Why do people still treat data and creativity as if they are two separate streams, running in parallel but never quite meeting?
When a malfunctioning computer went on a homicidal rampage in Stanley Kubrick’s 1968 masterpiece, 2001: A Space Odyssey, it captured the imagination of a world barely conscious of the concept of artificial intelligence.
Computers long ago surpassed human beings in logic-based tasks such as computation. But it has taken much longer for them to even passingly mimic human beings in many of the chaotically-structured tasks that we undertake each day, such as interpersonal conversation.
So can artificial intelligence really contribute anything of value to a process as personally oriented as sales and marketing?
Thanks to the evolution of various artificial intelligence methods, machines are learning to learn from their mistakes and success, and fine-tune their performance over time. And that includes their ability to predict and meet the needs of everyday consumers.
US-based sales conversion software developer, Conversica, is using artificial intelligence at the heart of its technology for intelligently following up sales leads.
The company was founded in 2007 as AutoFerret.com by computer scientist, Ben Brigham, and initially managed leads for autodealers, before rebranding to Conversica in mid-2014. Its technology is now used to create artificial personas to represent brands, and follow up and qualify leads before handing them on to human sales representatives.
Vice-president of product management, Will Webb-Purkis, says Conversica has clients in sectors including education, insurance, financial services and technology.
“What we have is a system that does natural language understanding,” he said. “We are able to interpret the responses to emails that we are sending out, and these responses can come in basically any form.
“The persona can follow-up with the prospects to determine which ones are real, and actually have intent about learning more about a product, want to see a demo and want to get engaged, versus a student or a competitor or someone who us just doing information collection. And the persona can do that and have these two-way conversations through the use of artificial intelligence.”
Unlike auto-responders or chat-bots, Webb-Purkis says the Conversica technology can carry out actual conversations online, and is able to learn from the responses it receives. To date, it has sent out more than 50 million messages.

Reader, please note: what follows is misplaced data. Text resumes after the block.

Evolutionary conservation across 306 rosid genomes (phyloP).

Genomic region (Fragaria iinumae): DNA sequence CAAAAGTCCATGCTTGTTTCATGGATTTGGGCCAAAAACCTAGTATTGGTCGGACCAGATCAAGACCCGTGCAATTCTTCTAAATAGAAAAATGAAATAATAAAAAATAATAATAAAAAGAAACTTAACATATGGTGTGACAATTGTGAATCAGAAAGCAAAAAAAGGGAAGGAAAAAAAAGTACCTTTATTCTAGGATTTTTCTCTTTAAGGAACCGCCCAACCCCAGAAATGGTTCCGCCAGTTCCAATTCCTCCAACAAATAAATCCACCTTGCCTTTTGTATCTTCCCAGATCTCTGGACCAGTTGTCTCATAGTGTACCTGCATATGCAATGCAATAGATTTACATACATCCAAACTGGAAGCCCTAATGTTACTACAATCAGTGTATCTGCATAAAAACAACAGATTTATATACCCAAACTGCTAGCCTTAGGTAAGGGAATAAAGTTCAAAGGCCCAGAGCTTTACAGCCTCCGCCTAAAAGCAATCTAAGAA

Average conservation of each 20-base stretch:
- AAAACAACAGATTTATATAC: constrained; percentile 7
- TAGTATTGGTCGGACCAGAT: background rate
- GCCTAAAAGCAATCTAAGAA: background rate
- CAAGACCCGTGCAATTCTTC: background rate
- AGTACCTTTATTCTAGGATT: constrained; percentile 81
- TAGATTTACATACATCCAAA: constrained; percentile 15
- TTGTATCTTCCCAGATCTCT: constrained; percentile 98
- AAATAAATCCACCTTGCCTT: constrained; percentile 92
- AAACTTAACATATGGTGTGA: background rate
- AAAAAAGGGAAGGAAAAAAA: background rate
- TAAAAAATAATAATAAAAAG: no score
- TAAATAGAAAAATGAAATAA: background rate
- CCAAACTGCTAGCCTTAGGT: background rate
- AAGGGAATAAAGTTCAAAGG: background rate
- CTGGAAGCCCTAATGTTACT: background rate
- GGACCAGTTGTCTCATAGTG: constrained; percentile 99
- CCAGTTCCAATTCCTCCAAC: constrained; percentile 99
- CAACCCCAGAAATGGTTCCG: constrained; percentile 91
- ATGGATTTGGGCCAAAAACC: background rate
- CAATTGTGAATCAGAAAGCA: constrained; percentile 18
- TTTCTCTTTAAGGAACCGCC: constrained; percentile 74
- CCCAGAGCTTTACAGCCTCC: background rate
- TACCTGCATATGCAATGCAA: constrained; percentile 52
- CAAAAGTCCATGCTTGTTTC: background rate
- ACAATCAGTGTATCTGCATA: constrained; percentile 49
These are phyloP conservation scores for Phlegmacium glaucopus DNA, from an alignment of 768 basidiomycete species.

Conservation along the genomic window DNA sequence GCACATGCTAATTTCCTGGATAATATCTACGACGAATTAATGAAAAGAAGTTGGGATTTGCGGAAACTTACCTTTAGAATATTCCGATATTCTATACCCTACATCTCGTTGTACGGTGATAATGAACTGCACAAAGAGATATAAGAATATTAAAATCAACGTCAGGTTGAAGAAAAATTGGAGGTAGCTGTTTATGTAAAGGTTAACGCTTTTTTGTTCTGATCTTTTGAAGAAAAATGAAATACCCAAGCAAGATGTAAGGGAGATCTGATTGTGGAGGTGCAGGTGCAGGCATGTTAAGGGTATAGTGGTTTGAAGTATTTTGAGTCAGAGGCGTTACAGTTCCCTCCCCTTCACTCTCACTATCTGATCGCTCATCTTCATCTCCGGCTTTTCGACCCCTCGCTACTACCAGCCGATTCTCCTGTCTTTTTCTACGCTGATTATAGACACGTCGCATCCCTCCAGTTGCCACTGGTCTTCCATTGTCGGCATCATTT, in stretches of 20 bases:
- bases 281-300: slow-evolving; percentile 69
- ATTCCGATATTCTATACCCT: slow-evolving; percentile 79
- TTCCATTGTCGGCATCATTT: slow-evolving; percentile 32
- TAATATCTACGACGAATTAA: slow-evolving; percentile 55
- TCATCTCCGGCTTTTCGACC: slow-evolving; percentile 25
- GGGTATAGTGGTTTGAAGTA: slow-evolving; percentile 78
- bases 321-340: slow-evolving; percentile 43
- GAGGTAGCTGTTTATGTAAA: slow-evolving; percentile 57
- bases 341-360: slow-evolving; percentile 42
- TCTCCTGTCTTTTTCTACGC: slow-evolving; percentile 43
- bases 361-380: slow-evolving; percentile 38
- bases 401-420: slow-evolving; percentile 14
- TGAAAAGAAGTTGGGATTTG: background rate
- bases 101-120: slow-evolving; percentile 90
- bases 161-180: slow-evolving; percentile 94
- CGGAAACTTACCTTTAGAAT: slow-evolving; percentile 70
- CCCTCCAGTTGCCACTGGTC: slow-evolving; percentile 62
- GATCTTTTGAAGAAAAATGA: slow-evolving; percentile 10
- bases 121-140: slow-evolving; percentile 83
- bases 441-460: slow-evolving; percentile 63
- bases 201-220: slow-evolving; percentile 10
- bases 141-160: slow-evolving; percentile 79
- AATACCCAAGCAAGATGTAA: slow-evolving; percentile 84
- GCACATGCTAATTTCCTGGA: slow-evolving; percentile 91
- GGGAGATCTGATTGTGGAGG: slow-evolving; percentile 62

“We can train the AI to understand different questions and the responses to those questions, so it is a scalable system,” he says. “With Conversica, you are having a true conversation where the prospect has pretty no idea they are talking to Conversica, versus a real inside sales person who is trained to follow-up on a lead.”
The company claims to have assisted in more than US$7.6 billion in sales conversions, and Webb-Purkis says the quality of the experience is such that prospects often don’t realise they are communicating with AI. He also claims some personas have been asked on dates and offered jobs.
Webb-Purkis says that while Conversica is currently focused on sales conversion, the technology will work with any form of online customer interaction.
“Where there is a customer interaction and a conversation that needs to be started, the system will work very well,” he says.
Mobile marketing intelligence
Conversica is not alone in its desire to bring AI into marketing and sales. Californian start-up, Kahuna, has recently released a significant upgrade to its AI-based marketing automation, with impressive results.
The company was founded two-and-a-half years ago and has raised US$11 million in venture capital from tier one investor, Sequoia Capital. According to CEO, Adam Marchick Kahuna, it is working to help mobile marketers know exactly when and how to communicate with their customers.
“What we did was build a way for mobile marketers to send relevant, timely, personalised messages – but millions of them, and mostly automatically,” Marchick says. “Traditional marketing automation systems have a 1 to 2 per cent response rate. Our average response rate is 21 per cent. And I really want to get to 40 per cent.”
The key to Kahuna is its ability to constantly learn from the responses of consumers and tweak its message delivery to hit times where consumers will be most responsive. To date, it has processed more than 200 million messages for clients including Yahoo! Sports and Coupons.com.
Marchick says one of the common uses is retargeting users that have abandoned shopping carts.
“We start digesting all the different conversion behaviour, then start running thousands of tests in parallel to understand what their purchase preferences are, and figure out the exact right terms to send cart fulfilment messages,” he says. “We then automatically create a distribution curve and send the exact right amount of messages at exactly the right time.
”We are starting to automatically understand purchasing behaviour, and we automatically optimise when a user gets a message and what message they should get in order to increase conversion.”
To date, the company has focused on message delivery to mobile devices, but Marchick says Kahuna is already developing algorithms to send messages optimally to wearable devices.
“As wearables get more popular, what message is worthy of going to someone’s watch?” he asks.
Up next: Virtual assistance and Watson